Formerly known as Celebes, Sulawesi is shaped like a tropical orchid. It is Indonesia’s third-largest island with an area of 172,000 square km. The island of Sulawesi is divided into the provinces of North Sulawesi, South Sulawesi and Southeast Sulawesi. Sulawesi has great topographical variety-spectacular mountains, scenic coastline, lakes, rice and dense jungles-and offer wonderful opportunities for travelers.
Much of Sulawesi’s early history was written in old texts that can be traced back to the 13th and 14th centuries. When the Portuguese, the first western visitors, reached Sulawesi in 1511, they found Makassar a thriving cosmopolitan entre-port where Chinese, Arabs, Indians, Siamese, Javanese, and Malays came to trade their manufactured metal goods and fine textiles for precious pearls, gold, copper, camphor and, of course, the invaluable spices – nutmeg, cloves and mace which were brought from the interior and from the neighbouring Spice Islands, the present day Moluccas.
By the 16th century, Makassar had become Sulawesi’s major port and centre of the powerful Gowa and Tallo sultanates. The arrival of the Dutch in the early 17th century caused an upheavel in Sulawesi. To create their hegemony over the spice trade they captured the fort of Makassar in 1667, which they rebuilt and renamed Fort Rotterdam. From this base they managed to destroy the strongholds of the Sultan of Gowa who was then forced to live on the outskirts of Makassar.
The town again became a collecting point for the produce of eastern Indonesia- the copra, rattan, pearls and sandalwood. Although the Dutch controlled the coast, it was not until the early 20th century that they gained power over the interior through a series of treaties with local rulers. Meanwhile Dutch missionaries converted many of the Toraja people to Christianity. Later on when Indonesia became independent, Sulawesi became a part of it.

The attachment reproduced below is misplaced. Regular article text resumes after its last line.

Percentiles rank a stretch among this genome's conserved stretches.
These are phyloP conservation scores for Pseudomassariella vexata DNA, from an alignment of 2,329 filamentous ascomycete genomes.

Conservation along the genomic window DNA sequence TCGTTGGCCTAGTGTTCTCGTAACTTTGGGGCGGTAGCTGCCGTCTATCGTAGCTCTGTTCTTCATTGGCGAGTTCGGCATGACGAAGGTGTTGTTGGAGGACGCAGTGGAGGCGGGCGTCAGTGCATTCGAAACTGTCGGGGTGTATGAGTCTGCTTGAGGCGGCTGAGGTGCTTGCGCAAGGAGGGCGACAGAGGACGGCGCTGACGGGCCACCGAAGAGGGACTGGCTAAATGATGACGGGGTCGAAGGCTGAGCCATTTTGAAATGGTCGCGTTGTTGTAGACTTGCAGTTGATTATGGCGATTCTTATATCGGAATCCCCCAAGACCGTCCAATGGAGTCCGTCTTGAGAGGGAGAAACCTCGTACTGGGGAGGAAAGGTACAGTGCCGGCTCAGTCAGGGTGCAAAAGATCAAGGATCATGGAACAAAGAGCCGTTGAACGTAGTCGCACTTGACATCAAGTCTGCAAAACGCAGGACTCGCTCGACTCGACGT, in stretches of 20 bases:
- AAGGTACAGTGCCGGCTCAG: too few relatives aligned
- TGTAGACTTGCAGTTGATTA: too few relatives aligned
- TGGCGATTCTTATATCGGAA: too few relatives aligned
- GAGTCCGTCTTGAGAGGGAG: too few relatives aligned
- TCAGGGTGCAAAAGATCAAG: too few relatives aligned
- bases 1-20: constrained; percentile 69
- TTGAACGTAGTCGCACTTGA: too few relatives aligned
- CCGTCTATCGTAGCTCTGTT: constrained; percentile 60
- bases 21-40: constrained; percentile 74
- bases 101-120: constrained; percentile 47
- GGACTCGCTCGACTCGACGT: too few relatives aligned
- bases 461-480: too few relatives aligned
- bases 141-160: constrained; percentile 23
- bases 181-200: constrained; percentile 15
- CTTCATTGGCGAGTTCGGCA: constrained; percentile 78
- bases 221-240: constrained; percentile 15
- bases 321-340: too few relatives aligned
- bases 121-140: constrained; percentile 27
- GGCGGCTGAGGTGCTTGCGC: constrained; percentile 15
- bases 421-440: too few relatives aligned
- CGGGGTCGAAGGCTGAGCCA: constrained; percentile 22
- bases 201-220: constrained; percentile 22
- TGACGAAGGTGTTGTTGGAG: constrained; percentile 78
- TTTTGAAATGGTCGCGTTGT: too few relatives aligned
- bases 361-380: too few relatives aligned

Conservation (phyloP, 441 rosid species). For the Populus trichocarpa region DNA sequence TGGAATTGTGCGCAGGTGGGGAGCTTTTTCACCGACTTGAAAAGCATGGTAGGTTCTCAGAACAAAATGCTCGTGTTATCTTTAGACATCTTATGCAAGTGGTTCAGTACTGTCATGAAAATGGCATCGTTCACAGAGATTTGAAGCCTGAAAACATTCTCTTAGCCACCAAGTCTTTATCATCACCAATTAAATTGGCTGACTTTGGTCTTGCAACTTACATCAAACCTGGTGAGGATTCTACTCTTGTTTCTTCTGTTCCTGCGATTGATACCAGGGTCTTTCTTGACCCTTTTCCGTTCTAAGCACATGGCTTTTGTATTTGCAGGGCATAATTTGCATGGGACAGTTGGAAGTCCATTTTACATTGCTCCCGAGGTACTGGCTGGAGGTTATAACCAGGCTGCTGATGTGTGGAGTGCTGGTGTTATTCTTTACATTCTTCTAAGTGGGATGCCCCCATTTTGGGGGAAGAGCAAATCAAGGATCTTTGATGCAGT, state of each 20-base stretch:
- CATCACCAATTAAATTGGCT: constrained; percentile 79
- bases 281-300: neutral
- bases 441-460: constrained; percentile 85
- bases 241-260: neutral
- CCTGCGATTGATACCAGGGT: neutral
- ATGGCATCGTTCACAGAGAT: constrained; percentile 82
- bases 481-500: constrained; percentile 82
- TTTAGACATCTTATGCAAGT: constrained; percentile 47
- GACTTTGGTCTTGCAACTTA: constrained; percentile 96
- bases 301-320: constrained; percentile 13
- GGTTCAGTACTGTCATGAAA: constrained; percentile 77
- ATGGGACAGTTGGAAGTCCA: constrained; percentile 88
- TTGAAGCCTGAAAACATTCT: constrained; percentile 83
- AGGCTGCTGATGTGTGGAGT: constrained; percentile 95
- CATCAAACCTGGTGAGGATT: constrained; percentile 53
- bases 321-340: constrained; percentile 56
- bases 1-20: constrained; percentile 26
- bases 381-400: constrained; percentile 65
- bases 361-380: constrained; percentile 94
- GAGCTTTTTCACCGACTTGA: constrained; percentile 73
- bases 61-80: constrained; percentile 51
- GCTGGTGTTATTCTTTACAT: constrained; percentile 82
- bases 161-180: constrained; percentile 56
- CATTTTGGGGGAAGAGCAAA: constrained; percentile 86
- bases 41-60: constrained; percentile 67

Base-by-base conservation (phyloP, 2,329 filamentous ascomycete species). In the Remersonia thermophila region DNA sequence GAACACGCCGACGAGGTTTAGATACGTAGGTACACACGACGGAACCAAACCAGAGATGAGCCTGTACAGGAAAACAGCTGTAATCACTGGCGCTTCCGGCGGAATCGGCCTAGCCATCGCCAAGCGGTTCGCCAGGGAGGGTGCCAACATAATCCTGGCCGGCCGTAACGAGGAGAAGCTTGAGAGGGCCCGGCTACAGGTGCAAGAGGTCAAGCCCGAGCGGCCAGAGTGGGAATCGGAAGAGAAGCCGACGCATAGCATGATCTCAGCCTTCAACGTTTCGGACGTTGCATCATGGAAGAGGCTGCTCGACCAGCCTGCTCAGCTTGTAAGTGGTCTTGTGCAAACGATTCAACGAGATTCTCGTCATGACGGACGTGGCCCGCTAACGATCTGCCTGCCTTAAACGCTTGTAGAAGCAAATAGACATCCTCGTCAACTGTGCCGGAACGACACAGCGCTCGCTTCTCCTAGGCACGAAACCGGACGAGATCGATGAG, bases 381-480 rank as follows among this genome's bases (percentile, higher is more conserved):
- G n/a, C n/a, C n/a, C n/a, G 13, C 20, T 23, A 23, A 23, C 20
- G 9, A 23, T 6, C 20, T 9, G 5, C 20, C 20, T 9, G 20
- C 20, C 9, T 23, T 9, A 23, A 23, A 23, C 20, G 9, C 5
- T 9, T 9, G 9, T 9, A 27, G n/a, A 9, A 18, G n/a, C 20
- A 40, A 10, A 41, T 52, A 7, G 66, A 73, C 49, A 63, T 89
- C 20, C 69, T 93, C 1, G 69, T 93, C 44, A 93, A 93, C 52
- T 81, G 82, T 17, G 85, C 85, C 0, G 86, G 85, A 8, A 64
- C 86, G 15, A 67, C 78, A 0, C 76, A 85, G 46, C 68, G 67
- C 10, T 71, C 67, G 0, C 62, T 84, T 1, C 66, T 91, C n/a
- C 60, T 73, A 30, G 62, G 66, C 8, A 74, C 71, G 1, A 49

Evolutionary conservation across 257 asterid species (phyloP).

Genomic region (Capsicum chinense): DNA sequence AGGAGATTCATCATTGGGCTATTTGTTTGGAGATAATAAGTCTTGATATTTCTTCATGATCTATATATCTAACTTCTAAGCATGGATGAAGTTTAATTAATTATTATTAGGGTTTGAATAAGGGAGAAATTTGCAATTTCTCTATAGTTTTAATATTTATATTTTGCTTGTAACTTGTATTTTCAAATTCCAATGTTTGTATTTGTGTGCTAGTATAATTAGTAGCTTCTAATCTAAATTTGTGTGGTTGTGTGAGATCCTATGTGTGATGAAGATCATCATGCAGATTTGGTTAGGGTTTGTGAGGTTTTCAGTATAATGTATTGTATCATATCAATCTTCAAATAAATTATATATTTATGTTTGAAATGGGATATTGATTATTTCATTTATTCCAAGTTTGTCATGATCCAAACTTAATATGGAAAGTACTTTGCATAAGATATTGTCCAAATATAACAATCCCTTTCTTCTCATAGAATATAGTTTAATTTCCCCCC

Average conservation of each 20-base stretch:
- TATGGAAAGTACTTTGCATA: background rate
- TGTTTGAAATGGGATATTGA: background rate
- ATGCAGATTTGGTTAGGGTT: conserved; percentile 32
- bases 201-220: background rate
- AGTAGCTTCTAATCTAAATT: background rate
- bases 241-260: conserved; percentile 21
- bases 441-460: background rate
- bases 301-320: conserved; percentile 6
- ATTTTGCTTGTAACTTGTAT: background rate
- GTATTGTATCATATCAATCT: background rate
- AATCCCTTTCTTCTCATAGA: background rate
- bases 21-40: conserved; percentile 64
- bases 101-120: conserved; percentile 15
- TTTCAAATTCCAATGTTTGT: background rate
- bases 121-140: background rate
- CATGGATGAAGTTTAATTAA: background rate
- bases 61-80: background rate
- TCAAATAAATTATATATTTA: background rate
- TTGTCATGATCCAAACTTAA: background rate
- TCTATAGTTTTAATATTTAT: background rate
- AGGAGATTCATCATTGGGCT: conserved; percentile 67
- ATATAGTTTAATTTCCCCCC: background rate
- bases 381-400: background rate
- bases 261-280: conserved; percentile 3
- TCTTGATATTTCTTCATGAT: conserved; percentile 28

Sulawesi has warm tropical climate with wet and dry seasons lasting approximately six months each. The dry season is from April to October and the wet season is from November to May.
Best Time To Visit
The best time to visit Sulawesi is during dry season from April to October. June to October offers the best chance of witnessing a major Torajanese funeral.
Places to Visit
Manado: It is the capital of North Sulawesi Province. Manado offers a variety of terrain with hills, volcanic mountains and scenic plateaus.
Bunaken Sea Garden: The world famous Bunaken Marine National Park, with an area 75.26 hectares, is located very close to Manado and comprises of 5 islands: Bunaken, Manado Tua, Siladen, Mantehage and Nain. The superb diving and snokelling sites puts the Marine Park in one of the top 10 dive area of the world and is a mecca for seasoned and beginner divers alike.
Manado Tua Island: This island is the main island of the group. There is a hiking path to the top which takes several hours to climb, and offers a spectacular view of all the islands of Manado Bay. The place offers excellent opportunuties for diving and snorkeling.
Kendari: Capital of Southeast Sulawesi. It is the seat of government and tourist center of the province. It lies along the sloping hill and seaside of Kendari Bay.
Moramo Waterfall: The fall is unique in itself. It traverses a 2 km plateau, with 127 separate terraced plumes, with the top of the waterfall some 100 meters above its basin pool. the falls have seven main terraces, each with its own natural bathing pool.
Moramo Bay: This clean, pollution-free bay is only one and one half hours by car or speedboat from Kendari. The white sand beaches of Moramo Bay are host to all sorts of water activities and sports
Shopping in Sulawesi
Ikat weaving is Sulawesi’s best-known craft, with different styles all around the island.